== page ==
Thursday, October 7, 2010
Top Secret America
For examples of government tech contracts see IBM's contracts for the supercomputers at national labs Los Alamos, Lawrence Livermore and Argonne. My focus is information technology, you could also look into the big weapon systems contracts like the F22 and F35. Some of the supercomputer contracts are at least partially managed by the National Security Agency. IBM system S (50 million estimate) was developed substantially by money from the NSA, called distillery internally. One might speculate that IBM was interested in getting the NSA hooked on IBM proprietary software in order to extract much more revenue in the future, this is a very common strategy in the software industry, basically get them hooked on your crack and you have a great future revenue stream. Note that IBM was founded on a government contract for the tabulating machines to compute the 1890 census. Oracle has substantial contracts at the National Security Agency (NSA). Oracle was founded on a CIA contract in 1977. Sun Microsystems (bought by Oracle) was founded to commercialize two DARPA funded projects which turned into the solaris operating system (based on darpa's BSD project which is also at the heart of Apple's OSX) and the SUN project. In fact much of Silicon valley was built by the DOD post world war two. Currently, silicon valley is facing a major crisis as the engine of its growth, Moore's law, is petering out (some comments on the issue by Gordon Moore, co founder of Intel and the Moore of Moore's law). Cray computer's MTA/XMT line was substantially funded by NSA contracts over a 20 year period and is a machine built without a purpose. The vast majority of U.S. tech jobs that are truly open to U.S. citizens (not fraudulently targeted at cheaper H1-B visa holders) are controlled by defense contracts or other federal contracts. Often times these contracts have very little to do with performance and more to do with corruption, with a revolving door policy at the pentegan and DOD (80% of retiring 3 and 4 star generals 2004-2008 got lucrative contractor jobs, in particular check out the revolving door man Mike McConnell) that is similar to the regulatory capture in the U.S. financial sector. Classifying a contract so that it is not open to public scrutiny is a very common way to cover up corruption. See the NPR piece on the 20 million the military spent on bogus contracts with Dennis Montgomery for what he claimed was software that could decode hidden terrorist communication, no one has spent time in jail as a result of this fraud. While I worked at the NSA I witnessed similar abuse. For instance I was at some of the meetings discussing the vivomind project (1-2 million estimate) which was clearly bogus, in the meetings there was substantial misrepresentation of fact, false claims of having won contracts from oil companies. There were also rumors at the NSA that one of the major reasons for the failure of the future combat systems program which cost tens of billions of dollars was the NSA demanding the use of specialized cryptographic equipment so that favored contractors would share in the very lucrative contracts, unfortunately their products were nearly unusable. The future combat systems program was eventually canceled, the primary contractors were Boeing and SAIC. Also see how the "Justice" department handled Thomas Drake whistlblowing about mismanagment at the NSA. For other examples of fraud in defense contracting see the BAE bribery case (billions), Frontline's black money episode, Boeing Air Force tanker fraud (billions), Halliburton-KBR bribery(6 billion), Siemens bribery case(billions), SAIC Trailblazer contract fraud(1 billion), SAIC's FBI information system fraud(170 million), SAIC New York City CityTime fraud(700 million). Lots of fraud with basically no accountability and this is likely just the tip of the defense department fraud iceberg. The trailblazer project demonstrates that the federal government has willfully neglected to learn that a very competitive information system can be built very cost effectively using commodity hardware and open source software, lessons taught by google, facebook etc. The reason the Federal government refuses to learn this lesson is the power of the contractor ecosystem in federal government contracts, basically regulatory capture which is what Obama's outgoing Chief Information Officer (CIO) has indicated. CIO Vivek Kundra complained of "an IT cartel," (IBM, SAIC, Booze Allen, Oracle), Kundra managed $80 billion in federal IT annual spending. Kundra said the reason the federal system "defied logic" is partly due to how funding is allocated. The "cartel" gamed the system. Kundra also noted "that true value lies at the intersection of multiple data sets." The information sharing problem in the federal government has been noted before, for example in the 9-11 commission report. Better information management and information sharing could improve fraud detection in the defense industry as well as fraud detection in the U.S. financial sector.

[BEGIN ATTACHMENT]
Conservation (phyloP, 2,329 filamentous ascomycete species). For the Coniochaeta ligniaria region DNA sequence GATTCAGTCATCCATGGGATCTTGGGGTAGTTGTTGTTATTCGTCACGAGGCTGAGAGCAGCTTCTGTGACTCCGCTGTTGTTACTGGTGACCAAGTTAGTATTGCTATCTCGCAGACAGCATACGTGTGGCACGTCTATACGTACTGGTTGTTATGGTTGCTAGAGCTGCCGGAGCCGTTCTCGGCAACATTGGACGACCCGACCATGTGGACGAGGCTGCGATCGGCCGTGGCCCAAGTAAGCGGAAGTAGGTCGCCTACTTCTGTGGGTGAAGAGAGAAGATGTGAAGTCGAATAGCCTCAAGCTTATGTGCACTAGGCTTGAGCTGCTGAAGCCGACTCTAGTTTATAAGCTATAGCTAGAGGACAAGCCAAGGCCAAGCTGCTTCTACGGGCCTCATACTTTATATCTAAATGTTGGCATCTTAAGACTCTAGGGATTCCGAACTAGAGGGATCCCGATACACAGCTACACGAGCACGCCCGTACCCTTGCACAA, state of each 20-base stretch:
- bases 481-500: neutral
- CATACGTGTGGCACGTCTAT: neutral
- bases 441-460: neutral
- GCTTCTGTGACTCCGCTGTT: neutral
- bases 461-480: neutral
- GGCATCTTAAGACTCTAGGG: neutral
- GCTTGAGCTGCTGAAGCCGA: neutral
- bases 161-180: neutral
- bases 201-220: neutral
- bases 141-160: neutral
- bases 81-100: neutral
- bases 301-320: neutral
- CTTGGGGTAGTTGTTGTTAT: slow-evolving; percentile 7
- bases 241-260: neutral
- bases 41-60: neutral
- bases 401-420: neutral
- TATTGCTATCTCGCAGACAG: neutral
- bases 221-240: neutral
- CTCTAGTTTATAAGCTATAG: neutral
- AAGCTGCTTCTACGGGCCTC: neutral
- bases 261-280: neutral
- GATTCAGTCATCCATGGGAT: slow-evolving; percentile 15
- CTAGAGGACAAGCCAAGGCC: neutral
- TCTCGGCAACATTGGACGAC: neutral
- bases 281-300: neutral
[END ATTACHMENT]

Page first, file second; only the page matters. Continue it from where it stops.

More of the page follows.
Posted by Erik Bird at 12:44 PM